Michael

The next big thing: autonomous, self-organized units (1)

This is the first article in the series The next big thing: autonomous, self-organized units, through which I would like to share my experience and make them accessible to to others in the same boat.

Nearly every company in Germany knows that markets are changing faster and faster. The world is, at least metaphorically, becoming smaller and new competitors sprout up more rapidly. Growth is exponential. Digitization and artificial intelligence are on the rise. Decisions are more and more complex and are overwhelming the old corporate structures as well as the decision makers in management.

More and more people know: agility seems to be the new currency.

For start-ups, it’s actually simpler to get funding if they can prove their ability to adapt to change.

Many companies have already accepted that they have to change the ways they work. But they all struggle with the big questions of how to do this?

The consulting market in Germany has taken advantage of this situation and you can see the increase in consulting companies, freelance consultants, change managers, Agile and personality coaches who focus on supporting companies with ideas, concepts, tools or processes to handle their future development.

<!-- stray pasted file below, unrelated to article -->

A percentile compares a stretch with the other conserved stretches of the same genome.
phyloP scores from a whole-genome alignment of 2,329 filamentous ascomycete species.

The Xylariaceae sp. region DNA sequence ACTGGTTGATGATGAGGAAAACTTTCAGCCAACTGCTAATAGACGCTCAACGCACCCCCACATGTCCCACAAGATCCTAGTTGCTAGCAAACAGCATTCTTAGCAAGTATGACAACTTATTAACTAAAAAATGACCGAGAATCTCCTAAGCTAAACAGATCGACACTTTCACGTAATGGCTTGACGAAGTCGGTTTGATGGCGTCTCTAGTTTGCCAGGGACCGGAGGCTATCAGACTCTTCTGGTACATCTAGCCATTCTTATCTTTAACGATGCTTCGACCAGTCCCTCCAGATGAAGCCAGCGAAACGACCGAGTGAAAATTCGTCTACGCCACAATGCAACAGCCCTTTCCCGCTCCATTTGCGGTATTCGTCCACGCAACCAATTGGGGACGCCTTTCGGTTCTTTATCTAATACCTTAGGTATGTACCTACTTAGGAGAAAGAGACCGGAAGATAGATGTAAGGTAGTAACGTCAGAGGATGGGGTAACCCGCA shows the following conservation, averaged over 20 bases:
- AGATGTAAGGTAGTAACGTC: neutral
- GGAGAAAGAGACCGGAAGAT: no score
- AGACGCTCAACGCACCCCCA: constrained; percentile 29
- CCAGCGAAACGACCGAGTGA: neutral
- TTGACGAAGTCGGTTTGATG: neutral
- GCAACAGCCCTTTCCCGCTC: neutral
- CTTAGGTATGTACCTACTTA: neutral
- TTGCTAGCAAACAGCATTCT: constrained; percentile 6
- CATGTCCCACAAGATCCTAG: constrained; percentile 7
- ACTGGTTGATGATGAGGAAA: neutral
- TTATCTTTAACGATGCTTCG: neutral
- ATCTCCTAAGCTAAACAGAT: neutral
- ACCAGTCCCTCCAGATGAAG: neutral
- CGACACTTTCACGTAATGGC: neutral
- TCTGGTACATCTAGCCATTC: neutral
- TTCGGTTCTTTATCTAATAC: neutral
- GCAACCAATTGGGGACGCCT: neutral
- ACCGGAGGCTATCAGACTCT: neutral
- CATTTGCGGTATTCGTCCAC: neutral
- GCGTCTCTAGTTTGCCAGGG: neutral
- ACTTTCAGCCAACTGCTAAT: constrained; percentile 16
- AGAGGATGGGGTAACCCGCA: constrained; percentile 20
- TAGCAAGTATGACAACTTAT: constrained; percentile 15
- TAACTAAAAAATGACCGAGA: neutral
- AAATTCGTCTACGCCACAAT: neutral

Several years ago I joined an event in Berlin where one of these consulting companies tried to sell a new and awesome tool: empathy! How crazy is that? I asked them, “So, managers only have to create empathy and that’s it?” I don’t know the exact answer anymore but who cares. IMHO, it’s quite stupid to think that a tool, detached from the whole complex environment, is THE solution. It’s both a waste of time and energy. These, surely well-intentioned, opinions help to increase the revenue of the consultancy but the customer will lose on three fronts: money, time and hope. I can’t imagine how often managers observe that all these new crap ideas are simply not working for their company. And maybe they are right.

One big mistake they all have made is attributable to the protectionism of their old structures, their old mindset, their fear of change or of losing their jobs, positions or power. Yeah, I can truly understand this.

And many consultants support this by offering simple solutions. Believe it or not, a little bit Scrum in the development team is absolutely not enough to save the future of your company.

Here is the thing: stop working on symptoms and start tackling the root cause! It’s ultimately systemic and human.

If the pain points are really stinging and you know you have to address them and change something, maybe you should start to think more radically. In a world where nearly every business can be disrupted by new ideas you may have to!

I want to invite all start-ups, small business and even big corporations to learn from the small start-up, I was working for. I had the possibility to be a part of an autonomous, self-organized team, consisting of all the pros needed to create and develop a great e-commerce product.

Do you want to work on the real problems? Let’s start with Product and unit vision.

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